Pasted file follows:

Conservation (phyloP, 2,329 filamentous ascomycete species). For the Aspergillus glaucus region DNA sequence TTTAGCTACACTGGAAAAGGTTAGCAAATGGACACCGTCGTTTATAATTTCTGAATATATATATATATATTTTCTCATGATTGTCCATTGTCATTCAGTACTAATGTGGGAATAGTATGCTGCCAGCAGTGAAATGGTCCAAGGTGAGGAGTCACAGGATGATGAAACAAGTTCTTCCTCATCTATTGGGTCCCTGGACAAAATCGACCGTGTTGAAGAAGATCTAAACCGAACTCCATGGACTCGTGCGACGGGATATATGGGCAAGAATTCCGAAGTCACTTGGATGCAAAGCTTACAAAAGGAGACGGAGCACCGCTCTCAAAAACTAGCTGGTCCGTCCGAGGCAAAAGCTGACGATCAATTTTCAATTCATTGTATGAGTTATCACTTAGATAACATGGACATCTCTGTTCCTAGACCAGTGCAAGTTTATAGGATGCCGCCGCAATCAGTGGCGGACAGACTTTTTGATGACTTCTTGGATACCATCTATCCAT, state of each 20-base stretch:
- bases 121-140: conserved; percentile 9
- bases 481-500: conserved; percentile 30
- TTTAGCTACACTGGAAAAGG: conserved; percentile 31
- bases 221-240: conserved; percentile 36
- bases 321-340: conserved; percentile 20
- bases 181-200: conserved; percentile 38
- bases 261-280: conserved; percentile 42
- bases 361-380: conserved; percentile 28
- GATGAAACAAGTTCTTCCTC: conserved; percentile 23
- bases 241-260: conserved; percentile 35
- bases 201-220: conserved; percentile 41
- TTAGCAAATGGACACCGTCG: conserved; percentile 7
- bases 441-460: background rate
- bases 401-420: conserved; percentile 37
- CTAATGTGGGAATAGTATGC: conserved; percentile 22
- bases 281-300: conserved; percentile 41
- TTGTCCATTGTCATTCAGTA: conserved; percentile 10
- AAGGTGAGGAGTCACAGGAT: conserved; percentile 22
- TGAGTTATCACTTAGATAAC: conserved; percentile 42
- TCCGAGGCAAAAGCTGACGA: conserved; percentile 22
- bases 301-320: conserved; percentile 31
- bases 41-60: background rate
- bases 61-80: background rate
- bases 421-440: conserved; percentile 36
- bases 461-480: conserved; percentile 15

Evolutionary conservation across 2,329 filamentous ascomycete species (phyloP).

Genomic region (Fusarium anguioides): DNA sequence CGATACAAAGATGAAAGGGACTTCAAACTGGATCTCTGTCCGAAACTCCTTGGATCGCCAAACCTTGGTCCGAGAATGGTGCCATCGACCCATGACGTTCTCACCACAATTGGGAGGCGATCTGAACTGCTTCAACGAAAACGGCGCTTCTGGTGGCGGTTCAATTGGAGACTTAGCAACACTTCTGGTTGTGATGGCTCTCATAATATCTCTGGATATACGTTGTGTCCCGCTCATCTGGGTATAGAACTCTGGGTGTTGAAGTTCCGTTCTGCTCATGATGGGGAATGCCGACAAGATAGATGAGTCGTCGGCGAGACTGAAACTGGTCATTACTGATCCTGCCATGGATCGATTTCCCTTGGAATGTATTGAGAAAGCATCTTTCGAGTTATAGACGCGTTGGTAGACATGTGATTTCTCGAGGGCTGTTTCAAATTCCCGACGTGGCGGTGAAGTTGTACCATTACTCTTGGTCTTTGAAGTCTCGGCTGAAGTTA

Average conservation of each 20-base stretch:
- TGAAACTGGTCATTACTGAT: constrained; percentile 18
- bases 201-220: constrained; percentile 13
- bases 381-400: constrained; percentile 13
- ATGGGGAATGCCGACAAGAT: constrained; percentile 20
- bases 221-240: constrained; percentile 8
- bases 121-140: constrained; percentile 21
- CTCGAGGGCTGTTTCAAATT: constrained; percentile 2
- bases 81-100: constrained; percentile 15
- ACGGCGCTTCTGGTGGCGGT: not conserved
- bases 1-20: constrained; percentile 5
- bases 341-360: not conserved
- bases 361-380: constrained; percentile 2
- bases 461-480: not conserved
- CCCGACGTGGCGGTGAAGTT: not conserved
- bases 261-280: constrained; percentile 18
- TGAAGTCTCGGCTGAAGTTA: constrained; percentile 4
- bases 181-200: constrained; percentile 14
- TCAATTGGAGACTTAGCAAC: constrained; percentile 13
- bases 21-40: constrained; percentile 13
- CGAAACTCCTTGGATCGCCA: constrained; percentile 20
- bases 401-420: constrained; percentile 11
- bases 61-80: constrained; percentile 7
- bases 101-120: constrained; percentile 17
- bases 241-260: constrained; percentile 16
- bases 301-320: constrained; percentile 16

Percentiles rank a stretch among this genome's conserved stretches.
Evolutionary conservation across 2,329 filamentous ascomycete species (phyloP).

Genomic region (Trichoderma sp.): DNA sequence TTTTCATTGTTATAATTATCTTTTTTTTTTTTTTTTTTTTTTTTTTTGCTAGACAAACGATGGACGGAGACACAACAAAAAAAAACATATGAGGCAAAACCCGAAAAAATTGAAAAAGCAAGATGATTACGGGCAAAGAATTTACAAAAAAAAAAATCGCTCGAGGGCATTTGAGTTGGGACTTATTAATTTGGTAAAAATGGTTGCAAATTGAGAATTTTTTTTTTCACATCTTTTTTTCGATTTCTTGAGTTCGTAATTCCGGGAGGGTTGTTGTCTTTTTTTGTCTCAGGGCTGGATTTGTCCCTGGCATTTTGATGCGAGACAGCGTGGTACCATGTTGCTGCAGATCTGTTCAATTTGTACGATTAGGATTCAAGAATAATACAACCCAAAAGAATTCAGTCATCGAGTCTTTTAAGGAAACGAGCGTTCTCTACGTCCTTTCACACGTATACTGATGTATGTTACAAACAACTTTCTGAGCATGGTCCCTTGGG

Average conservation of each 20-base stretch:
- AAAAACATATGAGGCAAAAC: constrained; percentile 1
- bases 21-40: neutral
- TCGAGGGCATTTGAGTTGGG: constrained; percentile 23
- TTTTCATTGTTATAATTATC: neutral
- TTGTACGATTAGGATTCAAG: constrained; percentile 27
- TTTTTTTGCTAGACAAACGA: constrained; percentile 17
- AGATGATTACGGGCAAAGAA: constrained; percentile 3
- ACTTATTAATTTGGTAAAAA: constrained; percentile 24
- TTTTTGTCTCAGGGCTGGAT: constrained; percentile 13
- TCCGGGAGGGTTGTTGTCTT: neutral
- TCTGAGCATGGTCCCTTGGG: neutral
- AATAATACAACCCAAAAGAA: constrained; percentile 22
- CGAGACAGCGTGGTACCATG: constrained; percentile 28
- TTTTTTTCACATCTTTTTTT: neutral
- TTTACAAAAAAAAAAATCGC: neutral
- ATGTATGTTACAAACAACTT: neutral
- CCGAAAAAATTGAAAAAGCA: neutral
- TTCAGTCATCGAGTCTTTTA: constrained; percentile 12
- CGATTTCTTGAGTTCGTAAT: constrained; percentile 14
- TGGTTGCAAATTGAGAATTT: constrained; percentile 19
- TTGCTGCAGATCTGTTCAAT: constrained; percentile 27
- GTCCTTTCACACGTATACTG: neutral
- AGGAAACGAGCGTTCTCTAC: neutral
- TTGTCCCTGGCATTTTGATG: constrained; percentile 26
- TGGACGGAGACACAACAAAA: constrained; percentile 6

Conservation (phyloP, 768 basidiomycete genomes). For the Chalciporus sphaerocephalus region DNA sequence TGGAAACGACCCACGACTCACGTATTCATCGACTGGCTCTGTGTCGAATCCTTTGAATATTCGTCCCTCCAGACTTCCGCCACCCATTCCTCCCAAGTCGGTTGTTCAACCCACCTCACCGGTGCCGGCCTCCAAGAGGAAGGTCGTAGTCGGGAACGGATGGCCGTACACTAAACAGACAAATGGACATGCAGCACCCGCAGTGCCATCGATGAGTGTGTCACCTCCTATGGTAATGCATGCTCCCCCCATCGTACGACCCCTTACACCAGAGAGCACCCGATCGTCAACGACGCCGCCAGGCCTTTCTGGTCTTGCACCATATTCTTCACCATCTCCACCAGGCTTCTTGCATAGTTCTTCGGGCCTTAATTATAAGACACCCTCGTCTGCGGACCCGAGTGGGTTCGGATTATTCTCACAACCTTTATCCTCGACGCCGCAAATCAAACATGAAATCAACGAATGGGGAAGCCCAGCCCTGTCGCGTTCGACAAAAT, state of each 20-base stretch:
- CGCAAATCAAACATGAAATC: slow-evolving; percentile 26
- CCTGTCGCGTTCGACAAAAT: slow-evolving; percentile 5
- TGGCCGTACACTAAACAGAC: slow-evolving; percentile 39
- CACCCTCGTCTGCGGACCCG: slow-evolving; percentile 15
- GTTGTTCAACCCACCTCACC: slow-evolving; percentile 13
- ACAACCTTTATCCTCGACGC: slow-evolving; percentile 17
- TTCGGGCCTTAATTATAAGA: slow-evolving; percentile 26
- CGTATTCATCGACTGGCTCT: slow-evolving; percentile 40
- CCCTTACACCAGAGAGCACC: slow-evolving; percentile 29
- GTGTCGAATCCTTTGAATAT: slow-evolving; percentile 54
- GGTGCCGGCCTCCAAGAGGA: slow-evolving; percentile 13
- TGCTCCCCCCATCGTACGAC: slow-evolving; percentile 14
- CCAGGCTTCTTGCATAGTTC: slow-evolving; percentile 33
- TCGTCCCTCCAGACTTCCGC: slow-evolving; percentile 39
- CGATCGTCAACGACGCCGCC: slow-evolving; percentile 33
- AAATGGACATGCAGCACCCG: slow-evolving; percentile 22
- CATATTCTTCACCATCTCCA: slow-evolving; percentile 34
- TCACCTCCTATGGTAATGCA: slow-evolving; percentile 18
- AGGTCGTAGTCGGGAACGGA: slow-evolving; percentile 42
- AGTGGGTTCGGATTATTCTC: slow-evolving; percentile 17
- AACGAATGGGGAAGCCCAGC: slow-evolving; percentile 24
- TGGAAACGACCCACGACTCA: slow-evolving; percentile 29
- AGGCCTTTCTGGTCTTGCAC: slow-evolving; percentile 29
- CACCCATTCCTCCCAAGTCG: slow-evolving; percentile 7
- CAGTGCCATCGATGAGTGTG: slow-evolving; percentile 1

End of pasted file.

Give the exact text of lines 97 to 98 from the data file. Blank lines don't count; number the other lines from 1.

- CCAGGCTTCTTGCATAGTTC: slow-evolving; percentile 33
- TCGTCCCTCCAGACTTCCGC: slow-evolving; percentile 39